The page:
What are you most proud of during your tenure at Lion, and what might you have done differently?
What I’m most proud of is that, first, our vision, our strategy and our success made everyone aware that information integration and information management in drug discovery is a value driver, that it’s a strategic must for drug discovery.
Another thing I’m really proud of is that we are a true global company. There are differences in culture between Europe and the United States, but I think as an entrepreneurial start-up company, we did pretty well on both sides of the Atlantic, and I’m proud that Lion is a strong brand, also in the United States. There are not many German companies who can say that, and with the United States being the largest market for this [technology], it’s an absolute must for our further success to be strong here.
There is also another point: we always had a fantastic spirit. We still have highly motivated people who are well skilled, and we have a good mix here of the [European and American] cultures. In the beginning it was sometimes difficult, so this is also something I’m proud of because I personally spent a lot of time connecting the teams.
If you ask me what could we have done better, if I could turn back the clock, I would grow slower. The growth was, looking back, too fast, and it created part of the problems that we had. Every professor of economics tells you that if you grow too fast it is difficult to build and maintain the respective infrastructure, and then you run into an organizational problem. That happened at Lion, and it happened to many companies of the ‘90s. That’s one of the reasons we had to come down from 500 [employees] to where we are today, but today we have the structures, we have the management and the people who know how to manage these structures, and I think today we have the understanding that we have to grow, but we have to grow in a better, structured way.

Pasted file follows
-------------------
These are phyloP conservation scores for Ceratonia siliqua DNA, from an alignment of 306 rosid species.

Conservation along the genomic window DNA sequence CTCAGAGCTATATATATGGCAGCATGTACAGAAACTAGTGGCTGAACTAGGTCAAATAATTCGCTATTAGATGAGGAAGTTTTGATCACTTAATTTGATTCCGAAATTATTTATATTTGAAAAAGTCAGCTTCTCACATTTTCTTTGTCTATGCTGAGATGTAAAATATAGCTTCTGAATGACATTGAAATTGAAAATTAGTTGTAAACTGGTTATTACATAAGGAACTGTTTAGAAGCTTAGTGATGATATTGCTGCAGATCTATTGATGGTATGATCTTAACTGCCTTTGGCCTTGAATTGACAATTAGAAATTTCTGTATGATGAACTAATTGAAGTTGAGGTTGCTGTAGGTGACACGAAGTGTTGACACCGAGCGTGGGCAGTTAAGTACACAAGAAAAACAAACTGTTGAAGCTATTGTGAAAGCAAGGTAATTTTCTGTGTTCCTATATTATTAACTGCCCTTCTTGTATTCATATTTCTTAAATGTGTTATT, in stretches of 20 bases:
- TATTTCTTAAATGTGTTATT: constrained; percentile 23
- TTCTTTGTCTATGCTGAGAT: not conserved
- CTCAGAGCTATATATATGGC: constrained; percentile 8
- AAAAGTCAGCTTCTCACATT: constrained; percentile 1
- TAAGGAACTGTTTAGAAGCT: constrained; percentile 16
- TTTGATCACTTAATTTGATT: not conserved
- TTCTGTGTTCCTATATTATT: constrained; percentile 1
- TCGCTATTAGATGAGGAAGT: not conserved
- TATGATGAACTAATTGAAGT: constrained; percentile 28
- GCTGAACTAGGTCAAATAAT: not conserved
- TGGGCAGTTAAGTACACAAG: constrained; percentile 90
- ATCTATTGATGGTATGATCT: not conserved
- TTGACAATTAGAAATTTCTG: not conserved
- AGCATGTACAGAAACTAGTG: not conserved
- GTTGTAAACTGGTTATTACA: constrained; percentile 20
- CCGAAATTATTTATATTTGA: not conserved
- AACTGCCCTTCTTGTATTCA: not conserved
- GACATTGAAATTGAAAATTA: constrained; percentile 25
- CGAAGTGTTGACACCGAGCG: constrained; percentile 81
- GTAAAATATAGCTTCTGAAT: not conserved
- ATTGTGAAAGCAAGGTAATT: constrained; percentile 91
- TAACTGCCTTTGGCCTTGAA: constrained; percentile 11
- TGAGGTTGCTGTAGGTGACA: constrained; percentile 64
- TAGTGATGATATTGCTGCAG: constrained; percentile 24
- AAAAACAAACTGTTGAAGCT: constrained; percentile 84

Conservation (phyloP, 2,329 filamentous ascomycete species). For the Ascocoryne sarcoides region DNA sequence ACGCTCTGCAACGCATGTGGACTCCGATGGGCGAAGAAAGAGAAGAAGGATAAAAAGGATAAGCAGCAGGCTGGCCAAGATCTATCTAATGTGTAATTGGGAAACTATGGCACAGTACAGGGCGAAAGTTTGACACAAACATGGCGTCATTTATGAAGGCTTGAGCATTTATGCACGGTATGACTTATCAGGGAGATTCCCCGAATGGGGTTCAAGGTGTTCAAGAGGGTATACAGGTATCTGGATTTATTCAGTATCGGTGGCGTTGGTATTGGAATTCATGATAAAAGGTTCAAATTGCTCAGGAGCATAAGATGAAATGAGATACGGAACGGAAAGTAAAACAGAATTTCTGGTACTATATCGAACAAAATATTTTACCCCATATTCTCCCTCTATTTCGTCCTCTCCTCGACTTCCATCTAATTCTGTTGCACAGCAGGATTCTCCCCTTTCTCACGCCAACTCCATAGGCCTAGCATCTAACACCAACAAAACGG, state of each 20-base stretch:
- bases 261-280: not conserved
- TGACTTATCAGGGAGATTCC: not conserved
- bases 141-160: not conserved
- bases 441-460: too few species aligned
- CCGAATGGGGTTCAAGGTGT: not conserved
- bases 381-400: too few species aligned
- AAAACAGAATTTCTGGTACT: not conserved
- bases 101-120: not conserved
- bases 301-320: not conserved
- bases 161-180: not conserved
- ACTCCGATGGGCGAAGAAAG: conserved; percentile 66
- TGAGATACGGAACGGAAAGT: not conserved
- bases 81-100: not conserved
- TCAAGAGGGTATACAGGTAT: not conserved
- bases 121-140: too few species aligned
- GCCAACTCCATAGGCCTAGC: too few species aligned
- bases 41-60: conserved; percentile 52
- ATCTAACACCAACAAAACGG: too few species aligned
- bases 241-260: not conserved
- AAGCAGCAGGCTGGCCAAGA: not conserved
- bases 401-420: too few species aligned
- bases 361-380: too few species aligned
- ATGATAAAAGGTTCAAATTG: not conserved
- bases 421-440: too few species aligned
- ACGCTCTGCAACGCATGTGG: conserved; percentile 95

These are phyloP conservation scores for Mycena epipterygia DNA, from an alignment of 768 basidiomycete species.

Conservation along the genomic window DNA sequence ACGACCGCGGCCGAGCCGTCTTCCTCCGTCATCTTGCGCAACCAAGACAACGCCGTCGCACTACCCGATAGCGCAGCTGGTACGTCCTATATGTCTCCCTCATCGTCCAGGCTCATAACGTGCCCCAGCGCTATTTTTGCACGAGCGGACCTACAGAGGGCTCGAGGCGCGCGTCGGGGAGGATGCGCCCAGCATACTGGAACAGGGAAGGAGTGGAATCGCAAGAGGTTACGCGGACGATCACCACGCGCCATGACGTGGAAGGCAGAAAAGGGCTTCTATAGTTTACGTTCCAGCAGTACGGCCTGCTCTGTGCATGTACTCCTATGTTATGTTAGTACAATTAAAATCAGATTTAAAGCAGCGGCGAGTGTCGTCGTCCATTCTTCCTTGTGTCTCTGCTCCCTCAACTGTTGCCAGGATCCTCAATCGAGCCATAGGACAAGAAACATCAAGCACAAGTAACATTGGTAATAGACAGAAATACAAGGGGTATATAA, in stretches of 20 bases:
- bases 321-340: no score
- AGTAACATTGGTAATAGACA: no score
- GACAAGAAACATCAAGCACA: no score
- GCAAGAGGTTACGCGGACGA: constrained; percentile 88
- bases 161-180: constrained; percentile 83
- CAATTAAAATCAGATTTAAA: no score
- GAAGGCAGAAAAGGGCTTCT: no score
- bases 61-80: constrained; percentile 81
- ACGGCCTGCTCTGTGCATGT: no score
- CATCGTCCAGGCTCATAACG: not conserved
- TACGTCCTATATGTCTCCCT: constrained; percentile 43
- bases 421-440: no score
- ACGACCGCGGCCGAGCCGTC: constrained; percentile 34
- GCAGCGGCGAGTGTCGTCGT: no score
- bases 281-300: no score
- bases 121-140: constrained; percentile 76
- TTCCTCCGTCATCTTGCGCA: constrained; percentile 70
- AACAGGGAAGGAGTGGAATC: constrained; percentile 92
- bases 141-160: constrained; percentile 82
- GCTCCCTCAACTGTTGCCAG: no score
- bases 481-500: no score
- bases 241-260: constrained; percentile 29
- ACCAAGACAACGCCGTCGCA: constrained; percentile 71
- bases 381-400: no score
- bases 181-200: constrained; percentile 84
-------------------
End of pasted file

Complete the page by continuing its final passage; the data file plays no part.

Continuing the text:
However, let me also say that in 1998, 1999, it was not about structure — it was about who was claiming which square mile for himself, so the strategy in those days was right, and when the times changed we reacted accordingly. It cost us money, and it cost us people, and with the people it also cost us some motivation, but we did it, so that’s another thing we can be proud of — even though we grew fantastically well and we really transitioned it well.
What do you see as your legacy to Lion? Where do you want the company to be a year from now or five years from now?
First of all, I’d like to see that our strategy gets materialized and succeeds. The markets are weak at this time, but I am convinced they will grow two-digit percent[age points] per year in the future. So Lion shall stay in the global lead for integrated and integrating IT solutions for drug discovery. I would also like for this company to maintain an entrepreneurial spirit, for innovation and motivation. Also, I want this company to become more professional in everything we do. For quality and productivity. And to understand that success is a good blend of both. I know that all of this is something that I can help the company go on with. And I will.